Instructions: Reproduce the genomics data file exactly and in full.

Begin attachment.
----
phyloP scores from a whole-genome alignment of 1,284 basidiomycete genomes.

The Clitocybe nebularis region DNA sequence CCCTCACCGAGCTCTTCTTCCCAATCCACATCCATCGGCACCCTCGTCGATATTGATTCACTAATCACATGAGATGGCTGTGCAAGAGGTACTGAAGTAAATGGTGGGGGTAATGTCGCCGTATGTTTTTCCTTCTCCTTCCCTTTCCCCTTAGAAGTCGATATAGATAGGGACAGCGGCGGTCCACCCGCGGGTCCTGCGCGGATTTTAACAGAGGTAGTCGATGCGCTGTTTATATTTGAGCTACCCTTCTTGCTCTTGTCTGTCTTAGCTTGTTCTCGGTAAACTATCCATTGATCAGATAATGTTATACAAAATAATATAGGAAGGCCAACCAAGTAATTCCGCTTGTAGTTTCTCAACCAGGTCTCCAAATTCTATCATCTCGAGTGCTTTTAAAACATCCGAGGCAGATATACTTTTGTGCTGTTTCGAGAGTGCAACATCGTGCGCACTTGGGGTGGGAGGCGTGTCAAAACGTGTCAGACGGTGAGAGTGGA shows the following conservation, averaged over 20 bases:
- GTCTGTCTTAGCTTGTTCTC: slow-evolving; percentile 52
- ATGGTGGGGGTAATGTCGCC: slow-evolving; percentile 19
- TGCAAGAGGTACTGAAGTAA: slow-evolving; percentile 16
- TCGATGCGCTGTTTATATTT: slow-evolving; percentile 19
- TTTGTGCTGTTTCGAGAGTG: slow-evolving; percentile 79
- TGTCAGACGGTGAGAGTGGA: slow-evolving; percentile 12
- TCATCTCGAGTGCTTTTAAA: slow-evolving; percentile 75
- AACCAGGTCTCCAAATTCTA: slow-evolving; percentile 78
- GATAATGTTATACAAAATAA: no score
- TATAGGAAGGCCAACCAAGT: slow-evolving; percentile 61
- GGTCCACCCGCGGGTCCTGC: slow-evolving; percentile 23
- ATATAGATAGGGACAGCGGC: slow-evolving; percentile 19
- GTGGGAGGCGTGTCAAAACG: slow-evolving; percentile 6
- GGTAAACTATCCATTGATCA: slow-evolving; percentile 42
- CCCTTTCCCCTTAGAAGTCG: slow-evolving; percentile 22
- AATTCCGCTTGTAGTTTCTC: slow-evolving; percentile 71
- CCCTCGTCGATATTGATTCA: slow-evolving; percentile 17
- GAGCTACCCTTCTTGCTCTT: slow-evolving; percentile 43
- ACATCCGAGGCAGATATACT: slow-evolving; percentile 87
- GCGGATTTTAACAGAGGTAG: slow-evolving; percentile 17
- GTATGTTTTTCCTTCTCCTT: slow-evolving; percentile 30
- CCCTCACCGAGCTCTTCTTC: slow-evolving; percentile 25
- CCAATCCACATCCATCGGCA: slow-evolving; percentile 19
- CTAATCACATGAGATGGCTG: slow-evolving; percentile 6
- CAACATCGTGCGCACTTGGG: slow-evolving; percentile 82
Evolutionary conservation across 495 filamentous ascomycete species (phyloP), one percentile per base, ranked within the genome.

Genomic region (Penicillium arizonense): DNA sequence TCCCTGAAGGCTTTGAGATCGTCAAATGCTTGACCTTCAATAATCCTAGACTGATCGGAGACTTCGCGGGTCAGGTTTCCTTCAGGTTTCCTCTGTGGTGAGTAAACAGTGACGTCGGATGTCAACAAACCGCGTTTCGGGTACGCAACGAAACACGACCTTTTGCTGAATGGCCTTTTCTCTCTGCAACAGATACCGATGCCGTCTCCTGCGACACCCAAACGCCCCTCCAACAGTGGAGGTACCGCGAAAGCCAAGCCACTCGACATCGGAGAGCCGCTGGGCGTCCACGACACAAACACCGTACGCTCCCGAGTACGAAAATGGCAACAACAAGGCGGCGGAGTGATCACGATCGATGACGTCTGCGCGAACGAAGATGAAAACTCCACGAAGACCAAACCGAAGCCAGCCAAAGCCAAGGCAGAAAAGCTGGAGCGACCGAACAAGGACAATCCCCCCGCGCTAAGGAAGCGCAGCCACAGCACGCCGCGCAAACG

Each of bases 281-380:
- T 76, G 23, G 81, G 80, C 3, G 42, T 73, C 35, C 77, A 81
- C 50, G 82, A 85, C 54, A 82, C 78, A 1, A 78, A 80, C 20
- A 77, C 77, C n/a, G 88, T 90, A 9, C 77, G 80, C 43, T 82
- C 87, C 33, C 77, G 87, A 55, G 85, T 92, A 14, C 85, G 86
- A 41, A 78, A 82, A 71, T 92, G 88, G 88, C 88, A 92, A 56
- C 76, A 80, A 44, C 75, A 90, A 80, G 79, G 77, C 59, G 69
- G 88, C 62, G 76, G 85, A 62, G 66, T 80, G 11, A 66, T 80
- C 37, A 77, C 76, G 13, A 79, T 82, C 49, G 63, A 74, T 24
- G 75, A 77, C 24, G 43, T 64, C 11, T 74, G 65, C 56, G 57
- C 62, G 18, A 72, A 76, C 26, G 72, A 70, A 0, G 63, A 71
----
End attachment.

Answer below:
phyloP scores from a whole-genome alignment of 1,284 basidiomycete genomes.

The Clitocybe nebularis region DNA sequence CCCTCACCGAGCTCTTCTTCCCAATCCACATCCATCGGCACCCTCGTCGATATTGATTCACTAATCACATGAGATGGCTGTGCAAGAGGTACTGAAGTAAATGGTGGGGGTAATGTCGCCGTATGTTTTTCCTTCTCCTTCCCTTTCCCCTTAGAAGTCGATATAGATAGGGACAGCGGCGGTCCACCCGCGGGTCCTGCGCGGATTTTAACAGAGGTAGTCGATGCGCTGTTTATATTTGAGCTACCCTTCTTGCTCTTGTCTGTCTTAGCTTGTTCTCGGTAAACTATCCATTGATCAGATAATGTTATACAAAATAATATAGGAAGGCCAACCAAGTAATTCCGCTTGTAGTTTCTCAACCAGGTCTCCAAATTCTATCATCTCGAGTGCTTTTAAAACATCCGAGGCAGATATACTTTTGTGCTGTTTCGAGAGTGCAACATCGTGCGCACTTGGGGTGGGAGGCGTGTCAAAACGTGTCAGACGGTGAGAGTGGA shows the following conservation, averaged over 20 bases:
- GTCTGTCTTAGCTTGTTCTC: slow-evolving; percentile 52
- ATGGTGGGGGTAATGTCGCC: slow-evolving; percentile 19
- TGCAAGAGGTACTGAAGTAA: slow-evolving; percentile 16
- TCGATGCGCTGTTTATATTT: slow-evolving; percentile 19
- TTTGTGCTGTTTCGAGAGTG: slow-evolving; percentile 79
- TGTCAGACGGTGAGAGTGGA: slow-evolving; percentile 12
- TCATCTCGAGTGCTTTTAAA: slow-evolving; percentile 75
- AACCAGGTCTCCAAATTCTA: slow-evolving; percentile 78
- GATAATGTTATACAAAATAA: no score
- TATAGGAAGGCCAACCAAGT: slow-evolving; percentile 61
- GGTCCACCCGCGGGTCCTGC: slow-evolving; percentile 23
- ATATAGATAGGGACAGCGGC: slow-evolving; percentile 19
- GTGGGAGGCGTGTCAAAACG: slow-evolving; percentile 6
- GGTAAACTATCCATTGATCA: slow-evolving; percentile 42
- CCCTTTCCCCTTAGAAGTCG: slow-evolving; percentile 22
- AATTCCGCTTGTAGTTTCTC: slow-evolving; percentile 71
- CCCTCGTCGATATTGATTCA: slow-evolving; percentile 17
- GAGCTACCCTTCTTGCTCTT: slow-evolving; percentile 43
- ACATCCGAGGCAGATATACT: slow-evolving; percentile 87
- GCGGATTTTAACAGAGGTAG: slow-evolving; percentile 17
- GTATGTTTTTCCTTCTCCTT: slow-evolving; percentile 30
- CCCTCACCGAGCTCTTCTTC: slow-evolving; percentile 25
- CCAATCCACATCCATCGGCA: slow-evolving; percentile 19
- CTAATCACATGAGATGGCTG: slow-evolving; percentile 6
- CAACATCGTGCGCACTTGGG: slow-evolving; percentile 82
Evolutionary conservation across 495 filamentous ascomycete species (phyloP), one percentile per base, ranked within the genome.

Genomic region (Penicillium arizonense): DNA sequence TCCCTGAAGGCTTTGAGATCGTCAAATGCTTGACCTTCAATAATCCTAGACTGATCGGAGACTTCGCGGGTCAGGTTTCCTTCAGGTTTCCTCTGTGGTGAGTAAACAGTGACGTCGGATGTCAACAAACCGCGTTTCGGGTACGCAACGAAACACGACCTTTTGCTGAATGGCCTTTTCTCTCTGCAACAGATACCGATGCCGTCTCCTGCGACACCCAAACGCCCCTCCAACAGTGGAGGTACCGCGAAAGCCAAGCCACTCGACATCGGAGAGCCGCTGGGCGTCCACGACACAAACACCGTACGCTCCCGAGTACGAAAATGGCAACAACAAGGCGGCGGAGTGATCACGATCGATGACGTCTGCGCGAACGAAGATGAAAACTCCACGAAGACCAAACCGAAGCCAGCCAAAGCCAAGGCAGAAAAGCTGGAGCGACCGAACAAGGACAATCCCCCCGCGCTAAGGAAGCGCAGCCACAGCACGCCGCGCAAACG

Each of bases 281-380:
- T 76, G 23, G 81, G 80, C 3, G 42, T 73, C 35, C 77, A 81
- C 50, G 82, A 85, C 54, A 82, C 78, A 1, A 78, A 80, C 20
- A 77, C 77, C n/a, G 88, T 90, A 9, C 77, G 80, C 43, T 82
- C 87, C 33, C 77, G 87, A 55, G 85, T 92, A 14, C 85, G 86
- A 41, A 78, A 82, A 71, T 92, G 88, G 88, C 88, A 92, A 56
- C 76, A 80, A 44, C 75, A 90, A 80, G 79, G 77, C 59, G 69
- G 88, C 62, G 76, G 85, A 62, G 66, T 80, G 11, A 66, T 80
- C 37, A 77, C 76, G 13, A 79, T 82, C 49, G 63, A 74, T 24
- G 75, A 77, C 24, G 43, T 64, C 11, T 74, G 65, C 56, G 57
- C 62, G 18, A 72, A 76, C 26, G 72, A 70, A 0, G 63, A 71